"Worthwhile if you haven't read a Hitler biography"
Robert Tombs' momentous The English and Their History is both a startlingly fresh and a uniquely inclusive account of the people who have a claim to be the oldest nation in the world. The English first came into existence as an idea, before they had a common ruler and before the country they lived in even had a name. They have lasted as a recognizable entity ever since, and their defining national institutions can be traced back to the earliest years of their history.
"A solid, if a bit old fashioned, primer"
When the Swedish Academy awarded Svetlana Alexievich the Nobel Prize, it cited her for inventing "a new kind of literary genre", describing her work as "a history of emotions - a history of the soul". Alexievich's distinctive documentary style, combining extended individual monologues with a collage of voices, records the stories of ordinary women and men who are rarely given the opportunity to speak, whose experiences are often lost in the official histories of the nation.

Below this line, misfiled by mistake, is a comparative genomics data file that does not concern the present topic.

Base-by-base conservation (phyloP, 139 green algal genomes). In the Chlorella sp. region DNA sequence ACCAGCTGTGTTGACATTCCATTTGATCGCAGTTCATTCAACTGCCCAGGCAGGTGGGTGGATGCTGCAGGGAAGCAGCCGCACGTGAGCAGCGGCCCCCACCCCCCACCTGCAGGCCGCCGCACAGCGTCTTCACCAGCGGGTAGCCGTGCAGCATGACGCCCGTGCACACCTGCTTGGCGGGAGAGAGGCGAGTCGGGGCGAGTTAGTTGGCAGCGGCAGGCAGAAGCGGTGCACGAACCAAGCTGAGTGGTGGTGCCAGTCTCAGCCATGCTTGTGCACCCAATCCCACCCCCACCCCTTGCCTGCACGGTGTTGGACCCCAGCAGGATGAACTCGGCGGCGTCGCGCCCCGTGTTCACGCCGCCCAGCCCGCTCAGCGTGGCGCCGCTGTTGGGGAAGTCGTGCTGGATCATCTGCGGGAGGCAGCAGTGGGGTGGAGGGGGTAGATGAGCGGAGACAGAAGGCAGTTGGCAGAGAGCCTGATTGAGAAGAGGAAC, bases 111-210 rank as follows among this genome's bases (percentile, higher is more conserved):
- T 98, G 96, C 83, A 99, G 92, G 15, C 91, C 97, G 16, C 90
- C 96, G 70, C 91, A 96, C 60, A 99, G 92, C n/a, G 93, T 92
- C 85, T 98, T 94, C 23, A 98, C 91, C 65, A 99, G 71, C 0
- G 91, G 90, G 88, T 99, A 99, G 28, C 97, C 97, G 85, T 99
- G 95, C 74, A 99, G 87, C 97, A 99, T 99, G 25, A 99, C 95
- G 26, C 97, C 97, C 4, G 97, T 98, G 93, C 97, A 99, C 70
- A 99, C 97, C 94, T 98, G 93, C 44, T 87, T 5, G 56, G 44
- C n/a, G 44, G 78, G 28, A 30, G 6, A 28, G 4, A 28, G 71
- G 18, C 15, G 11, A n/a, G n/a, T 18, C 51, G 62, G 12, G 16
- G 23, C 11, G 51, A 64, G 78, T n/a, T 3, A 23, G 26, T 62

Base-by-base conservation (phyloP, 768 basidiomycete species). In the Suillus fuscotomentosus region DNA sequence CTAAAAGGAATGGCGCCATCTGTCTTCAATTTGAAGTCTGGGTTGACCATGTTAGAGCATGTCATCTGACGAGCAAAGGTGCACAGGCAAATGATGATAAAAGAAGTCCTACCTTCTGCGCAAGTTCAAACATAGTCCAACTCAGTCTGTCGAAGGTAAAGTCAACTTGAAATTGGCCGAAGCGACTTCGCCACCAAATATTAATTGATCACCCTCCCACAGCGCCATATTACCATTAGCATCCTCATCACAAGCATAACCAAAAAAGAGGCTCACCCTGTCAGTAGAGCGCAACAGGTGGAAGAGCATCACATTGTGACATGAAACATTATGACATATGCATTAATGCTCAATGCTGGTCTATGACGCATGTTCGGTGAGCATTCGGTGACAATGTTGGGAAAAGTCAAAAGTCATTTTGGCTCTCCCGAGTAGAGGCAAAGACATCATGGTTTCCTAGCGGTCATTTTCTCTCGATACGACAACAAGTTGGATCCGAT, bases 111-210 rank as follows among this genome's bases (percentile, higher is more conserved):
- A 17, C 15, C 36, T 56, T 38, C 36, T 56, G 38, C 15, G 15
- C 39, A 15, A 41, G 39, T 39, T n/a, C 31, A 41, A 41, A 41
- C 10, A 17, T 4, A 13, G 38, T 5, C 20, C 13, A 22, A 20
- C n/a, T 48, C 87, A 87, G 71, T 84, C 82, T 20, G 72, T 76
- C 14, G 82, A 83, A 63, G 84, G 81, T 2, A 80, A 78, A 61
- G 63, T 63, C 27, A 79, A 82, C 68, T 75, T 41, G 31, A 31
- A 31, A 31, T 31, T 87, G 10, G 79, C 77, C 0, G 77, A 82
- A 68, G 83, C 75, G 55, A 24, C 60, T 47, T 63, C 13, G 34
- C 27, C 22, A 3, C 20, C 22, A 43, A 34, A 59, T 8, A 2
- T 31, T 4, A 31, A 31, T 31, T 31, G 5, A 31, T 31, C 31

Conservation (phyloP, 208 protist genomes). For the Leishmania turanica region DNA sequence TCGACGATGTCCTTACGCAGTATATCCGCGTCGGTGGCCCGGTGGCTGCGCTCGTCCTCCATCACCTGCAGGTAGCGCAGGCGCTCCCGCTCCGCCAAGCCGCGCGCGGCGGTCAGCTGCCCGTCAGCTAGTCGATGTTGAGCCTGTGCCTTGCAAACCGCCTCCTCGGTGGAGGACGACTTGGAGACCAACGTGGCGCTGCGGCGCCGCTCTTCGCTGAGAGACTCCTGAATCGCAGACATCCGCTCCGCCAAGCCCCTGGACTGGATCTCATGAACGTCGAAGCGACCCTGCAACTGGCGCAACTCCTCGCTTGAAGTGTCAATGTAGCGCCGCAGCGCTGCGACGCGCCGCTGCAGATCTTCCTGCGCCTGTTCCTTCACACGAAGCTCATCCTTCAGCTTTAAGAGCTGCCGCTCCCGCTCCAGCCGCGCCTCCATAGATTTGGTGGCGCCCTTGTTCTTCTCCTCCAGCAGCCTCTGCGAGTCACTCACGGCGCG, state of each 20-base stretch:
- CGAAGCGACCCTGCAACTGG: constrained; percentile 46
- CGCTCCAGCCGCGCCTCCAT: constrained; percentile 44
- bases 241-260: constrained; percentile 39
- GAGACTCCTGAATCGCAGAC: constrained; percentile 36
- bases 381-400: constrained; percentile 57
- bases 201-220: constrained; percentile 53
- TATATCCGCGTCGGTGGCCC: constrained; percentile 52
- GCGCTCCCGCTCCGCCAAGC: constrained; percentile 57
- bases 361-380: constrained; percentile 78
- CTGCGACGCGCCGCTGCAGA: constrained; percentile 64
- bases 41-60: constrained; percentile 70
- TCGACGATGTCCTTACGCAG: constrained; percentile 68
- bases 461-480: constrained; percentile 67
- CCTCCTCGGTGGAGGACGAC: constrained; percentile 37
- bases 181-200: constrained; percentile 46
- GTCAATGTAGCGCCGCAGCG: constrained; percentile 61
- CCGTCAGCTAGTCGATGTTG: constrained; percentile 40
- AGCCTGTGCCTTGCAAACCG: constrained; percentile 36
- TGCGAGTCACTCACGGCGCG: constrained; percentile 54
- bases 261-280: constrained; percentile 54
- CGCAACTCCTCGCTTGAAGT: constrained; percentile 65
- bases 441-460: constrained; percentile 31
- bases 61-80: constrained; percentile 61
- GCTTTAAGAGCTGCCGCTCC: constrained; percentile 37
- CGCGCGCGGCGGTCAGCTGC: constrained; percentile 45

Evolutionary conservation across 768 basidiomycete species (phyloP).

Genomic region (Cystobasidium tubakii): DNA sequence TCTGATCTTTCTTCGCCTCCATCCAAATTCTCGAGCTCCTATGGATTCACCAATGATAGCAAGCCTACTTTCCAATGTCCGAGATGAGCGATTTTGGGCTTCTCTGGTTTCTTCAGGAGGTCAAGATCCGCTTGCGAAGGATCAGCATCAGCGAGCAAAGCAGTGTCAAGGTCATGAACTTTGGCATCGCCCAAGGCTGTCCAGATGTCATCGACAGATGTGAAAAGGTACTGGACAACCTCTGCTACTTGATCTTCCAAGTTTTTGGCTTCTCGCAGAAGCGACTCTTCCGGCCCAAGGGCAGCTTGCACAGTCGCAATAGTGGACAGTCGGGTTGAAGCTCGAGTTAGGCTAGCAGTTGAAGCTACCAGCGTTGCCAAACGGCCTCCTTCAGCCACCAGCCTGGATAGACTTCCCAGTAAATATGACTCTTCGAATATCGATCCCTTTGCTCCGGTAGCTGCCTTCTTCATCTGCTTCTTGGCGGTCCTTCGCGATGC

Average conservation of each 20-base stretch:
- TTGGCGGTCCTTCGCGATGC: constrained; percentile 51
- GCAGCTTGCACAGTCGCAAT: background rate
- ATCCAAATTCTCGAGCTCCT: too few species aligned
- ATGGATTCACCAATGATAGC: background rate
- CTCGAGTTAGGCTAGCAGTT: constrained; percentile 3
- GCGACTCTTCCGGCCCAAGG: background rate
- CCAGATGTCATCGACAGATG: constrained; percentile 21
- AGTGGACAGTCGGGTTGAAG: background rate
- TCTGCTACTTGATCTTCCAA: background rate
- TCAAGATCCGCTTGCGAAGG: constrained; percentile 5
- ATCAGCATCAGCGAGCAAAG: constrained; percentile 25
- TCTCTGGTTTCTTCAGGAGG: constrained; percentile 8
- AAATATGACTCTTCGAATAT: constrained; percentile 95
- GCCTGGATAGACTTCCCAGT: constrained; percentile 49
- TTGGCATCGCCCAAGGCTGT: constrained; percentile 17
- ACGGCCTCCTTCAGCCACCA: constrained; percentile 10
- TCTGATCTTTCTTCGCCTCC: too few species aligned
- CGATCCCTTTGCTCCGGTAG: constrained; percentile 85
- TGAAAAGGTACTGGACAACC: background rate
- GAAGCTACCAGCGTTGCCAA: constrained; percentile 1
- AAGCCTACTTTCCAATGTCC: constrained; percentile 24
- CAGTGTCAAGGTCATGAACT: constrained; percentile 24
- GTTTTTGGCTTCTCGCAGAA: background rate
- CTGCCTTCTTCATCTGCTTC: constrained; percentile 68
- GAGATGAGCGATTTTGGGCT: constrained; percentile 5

"This is the way to experience Alexievich"
When one hears the term "Victorian", many images come to mind. For some, the term conjures up visions of lace and gloves and delicate fans. Others think of tight corsets and even tighter morals. Others, swayed perhaps by one too many British costume dramas, envision gentle elegance and long lost beauty. Naturally, few people think of multiple dead bodies cast about in the streets or dark bedrooms.
In this book, the third in the series, you will find a selection of 16 legends, each of which relates to a particular place in Central Wales. Black Bart the Pirate, Owain Glyndwr, the Red Dragon of Wales, the Five Saints, and the Red Bandits of Mawddwy are just a few of the characters you will meet in this audiobook.
The Louvre. The very name conjures up scenes of art and elegance, and of long halls filled with beauty and people strolling through them whispering quietly among themselves about the glories they are witnessing. Even those who have never been to the Louvre know some of its most prized possessions, from ancient statues to Leonardo Da Vinci's Mona Lisa. As the world's largest museum, the Louvre is the cultural highpoint of Paris, a city that has long been considered the cultural center of Europe.
The sinking of the Titanic on her maiden voyage in 1912 is one of the most dramatic stories in maritime history. The largest passenger steamship in the world, fitted with more advanced safety features than any of her rivals, she was proclaimed to be virtually unsinkable. Just how and why the Titanic foundered on such a beautiful April evening is the subject of this fascinating book.